Tangled up in red, white and blue

Suzanne Fields has an outstanding column in the Washington Times that gets to the heart of the internal contradictions of John Kerry as a presidential candidate. She also has a few obvious questions for him that none of the media bigfeet has gotten around to asking:

Has anyone asked Mr. Kerry whether his views on Vietnam have changed over the years? If so, how? Has the conduct and corruption of the communists in Hanoi led him to think again? Did the plight of the boat people refine his understanding of how the hot war played out in the Cold War? Many Vietnam protesters (including me) have put away the childish naivete of youth even if we haven’t renounced our criticism of how Lyndon Johnson conducted the war. Unlike a rolling stone, we’ve gathered a little moss.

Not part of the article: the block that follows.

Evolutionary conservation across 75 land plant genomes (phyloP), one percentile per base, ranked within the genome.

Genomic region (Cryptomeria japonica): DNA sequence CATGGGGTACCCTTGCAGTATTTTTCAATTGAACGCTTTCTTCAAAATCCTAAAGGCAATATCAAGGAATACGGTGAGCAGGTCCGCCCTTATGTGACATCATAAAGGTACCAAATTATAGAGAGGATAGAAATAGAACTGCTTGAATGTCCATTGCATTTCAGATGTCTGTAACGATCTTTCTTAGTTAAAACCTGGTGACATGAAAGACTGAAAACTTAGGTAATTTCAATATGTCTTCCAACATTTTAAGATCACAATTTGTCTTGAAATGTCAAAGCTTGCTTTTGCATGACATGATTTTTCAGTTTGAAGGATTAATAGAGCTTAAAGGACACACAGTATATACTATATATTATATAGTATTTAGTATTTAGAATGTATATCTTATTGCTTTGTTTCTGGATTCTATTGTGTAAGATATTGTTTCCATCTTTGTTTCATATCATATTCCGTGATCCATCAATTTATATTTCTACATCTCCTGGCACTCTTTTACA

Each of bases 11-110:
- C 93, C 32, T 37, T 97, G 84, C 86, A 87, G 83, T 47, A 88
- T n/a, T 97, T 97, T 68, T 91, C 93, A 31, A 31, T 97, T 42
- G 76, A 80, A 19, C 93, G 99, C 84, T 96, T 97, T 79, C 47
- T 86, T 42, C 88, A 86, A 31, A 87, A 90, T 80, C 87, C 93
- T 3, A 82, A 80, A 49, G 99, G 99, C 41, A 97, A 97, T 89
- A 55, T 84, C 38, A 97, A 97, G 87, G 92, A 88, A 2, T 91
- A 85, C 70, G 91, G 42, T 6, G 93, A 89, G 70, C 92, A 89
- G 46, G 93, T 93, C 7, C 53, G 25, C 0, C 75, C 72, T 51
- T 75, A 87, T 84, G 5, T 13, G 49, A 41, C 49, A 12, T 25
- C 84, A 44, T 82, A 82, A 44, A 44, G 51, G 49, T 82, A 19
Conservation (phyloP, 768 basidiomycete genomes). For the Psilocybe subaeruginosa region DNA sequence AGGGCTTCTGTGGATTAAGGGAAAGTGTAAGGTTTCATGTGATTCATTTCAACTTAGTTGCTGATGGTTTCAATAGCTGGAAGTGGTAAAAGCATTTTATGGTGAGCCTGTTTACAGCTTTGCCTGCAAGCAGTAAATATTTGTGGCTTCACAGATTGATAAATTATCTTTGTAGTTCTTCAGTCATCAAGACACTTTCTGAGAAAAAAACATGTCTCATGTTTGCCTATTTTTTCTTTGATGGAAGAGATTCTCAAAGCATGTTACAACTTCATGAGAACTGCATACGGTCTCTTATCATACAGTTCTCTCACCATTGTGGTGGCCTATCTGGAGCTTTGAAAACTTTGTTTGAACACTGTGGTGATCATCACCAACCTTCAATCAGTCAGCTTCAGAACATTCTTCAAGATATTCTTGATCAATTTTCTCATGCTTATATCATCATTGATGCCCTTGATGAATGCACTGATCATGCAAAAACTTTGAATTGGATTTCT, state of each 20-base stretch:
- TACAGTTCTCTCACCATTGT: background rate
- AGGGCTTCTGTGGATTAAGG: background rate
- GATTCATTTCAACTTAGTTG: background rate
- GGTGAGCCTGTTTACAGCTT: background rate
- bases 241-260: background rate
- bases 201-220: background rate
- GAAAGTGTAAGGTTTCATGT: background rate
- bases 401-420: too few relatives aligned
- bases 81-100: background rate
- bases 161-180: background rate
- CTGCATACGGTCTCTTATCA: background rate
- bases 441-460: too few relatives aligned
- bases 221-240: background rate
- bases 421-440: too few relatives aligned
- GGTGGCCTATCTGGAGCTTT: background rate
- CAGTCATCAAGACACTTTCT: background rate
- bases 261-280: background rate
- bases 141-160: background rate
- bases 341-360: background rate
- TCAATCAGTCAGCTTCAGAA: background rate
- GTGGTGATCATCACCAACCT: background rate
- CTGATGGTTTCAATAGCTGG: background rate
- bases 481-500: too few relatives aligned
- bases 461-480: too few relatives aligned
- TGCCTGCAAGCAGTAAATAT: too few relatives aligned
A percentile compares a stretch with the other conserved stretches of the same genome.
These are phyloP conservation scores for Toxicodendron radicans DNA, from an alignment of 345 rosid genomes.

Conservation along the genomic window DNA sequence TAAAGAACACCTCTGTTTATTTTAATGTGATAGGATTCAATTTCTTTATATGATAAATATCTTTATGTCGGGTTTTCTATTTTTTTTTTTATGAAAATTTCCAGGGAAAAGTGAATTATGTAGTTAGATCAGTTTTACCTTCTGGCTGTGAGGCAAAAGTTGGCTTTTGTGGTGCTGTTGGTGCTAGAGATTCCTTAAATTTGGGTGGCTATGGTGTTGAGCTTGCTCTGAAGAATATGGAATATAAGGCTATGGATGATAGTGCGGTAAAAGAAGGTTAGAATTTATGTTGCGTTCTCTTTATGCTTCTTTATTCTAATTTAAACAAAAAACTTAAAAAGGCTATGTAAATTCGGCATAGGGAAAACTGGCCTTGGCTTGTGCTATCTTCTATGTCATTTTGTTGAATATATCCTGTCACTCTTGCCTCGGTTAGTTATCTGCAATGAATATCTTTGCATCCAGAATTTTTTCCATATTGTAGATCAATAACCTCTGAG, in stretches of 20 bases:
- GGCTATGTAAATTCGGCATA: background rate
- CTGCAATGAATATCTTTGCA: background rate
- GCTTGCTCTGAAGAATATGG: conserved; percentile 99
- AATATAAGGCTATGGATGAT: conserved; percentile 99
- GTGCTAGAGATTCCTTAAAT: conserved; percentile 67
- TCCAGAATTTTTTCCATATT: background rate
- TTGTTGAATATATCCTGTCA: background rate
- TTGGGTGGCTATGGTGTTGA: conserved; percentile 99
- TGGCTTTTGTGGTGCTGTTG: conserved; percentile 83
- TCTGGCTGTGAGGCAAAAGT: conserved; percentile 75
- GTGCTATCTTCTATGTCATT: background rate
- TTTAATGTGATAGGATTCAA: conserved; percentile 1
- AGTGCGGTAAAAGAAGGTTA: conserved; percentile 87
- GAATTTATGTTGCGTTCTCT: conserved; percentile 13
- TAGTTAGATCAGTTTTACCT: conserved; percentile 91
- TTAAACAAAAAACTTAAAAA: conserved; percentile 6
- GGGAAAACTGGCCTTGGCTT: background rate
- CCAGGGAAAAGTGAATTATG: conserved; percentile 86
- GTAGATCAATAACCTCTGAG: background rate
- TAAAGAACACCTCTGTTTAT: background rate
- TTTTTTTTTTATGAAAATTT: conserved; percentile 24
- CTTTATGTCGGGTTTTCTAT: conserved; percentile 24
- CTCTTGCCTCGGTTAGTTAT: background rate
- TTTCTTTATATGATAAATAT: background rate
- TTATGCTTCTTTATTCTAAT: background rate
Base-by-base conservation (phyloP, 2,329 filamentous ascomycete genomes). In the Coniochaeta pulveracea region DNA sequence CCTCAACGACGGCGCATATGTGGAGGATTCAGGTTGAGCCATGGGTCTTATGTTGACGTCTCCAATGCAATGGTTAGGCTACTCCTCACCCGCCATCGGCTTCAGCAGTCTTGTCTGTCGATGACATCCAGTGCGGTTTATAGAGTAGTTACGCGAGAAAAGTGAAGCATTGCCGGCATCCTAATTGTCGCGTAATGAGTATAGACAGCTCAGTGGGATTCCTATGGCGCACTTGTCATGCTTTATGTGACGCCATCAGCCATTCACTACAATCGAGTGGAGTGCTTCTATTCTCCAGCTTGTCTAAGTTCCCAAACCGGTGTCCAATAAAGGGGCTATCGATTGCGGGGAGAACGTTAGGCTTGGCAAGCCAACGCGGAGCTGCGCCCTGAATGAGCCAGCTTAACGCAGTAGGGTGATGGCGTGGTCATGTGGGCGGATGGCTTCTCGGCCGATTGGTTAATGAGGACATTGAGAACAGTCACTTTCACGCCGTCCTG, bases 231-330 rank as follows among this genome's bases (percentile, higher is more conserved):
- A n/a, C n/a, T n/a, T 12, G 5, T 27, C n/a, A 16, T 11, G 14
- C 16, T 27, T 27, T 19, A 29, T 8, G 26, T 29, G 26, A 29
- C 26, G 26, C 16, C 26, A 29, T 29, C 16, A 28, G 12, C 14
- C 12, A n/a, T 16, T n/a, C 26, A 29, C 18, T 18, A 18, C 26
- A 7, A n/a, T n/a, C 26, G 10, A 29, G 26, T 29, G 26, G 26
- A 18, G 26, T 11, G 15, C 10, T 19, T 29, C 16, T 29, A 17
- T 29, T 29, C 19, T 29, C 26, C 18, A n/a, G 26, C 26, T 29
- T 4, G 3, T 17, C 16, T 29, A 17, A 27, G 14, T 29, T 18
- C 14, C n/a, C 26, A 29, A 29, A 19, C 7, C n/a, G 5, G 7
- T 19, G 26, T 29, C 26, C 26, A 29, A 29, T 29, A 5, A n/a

Before Mr. Kerry revived Vietnam and his several positions on the war, we were sharply focused on the fight against terrorism, facing up to the difference between the world before September 11 and the challenge after September 11. In the essay “The White Man Unburdened” in the New York Review of Books, Norman Mailer argued that the war in Iraq returned to white males a virile rejuvenation that had withered in comparison to the women’s movement and black celebrity sports heroes. The Kerry fad is about returning to the disenfranchised lefties in the Democratic Party an ego rejuvenation and a reassurance that the good ol’ days are just around the corner. It’s time to start planning to levitate the Pentagon again.

The Fields column is “The times they are a-changin’ — again.” (Courtesy of RealClearPolitics.)

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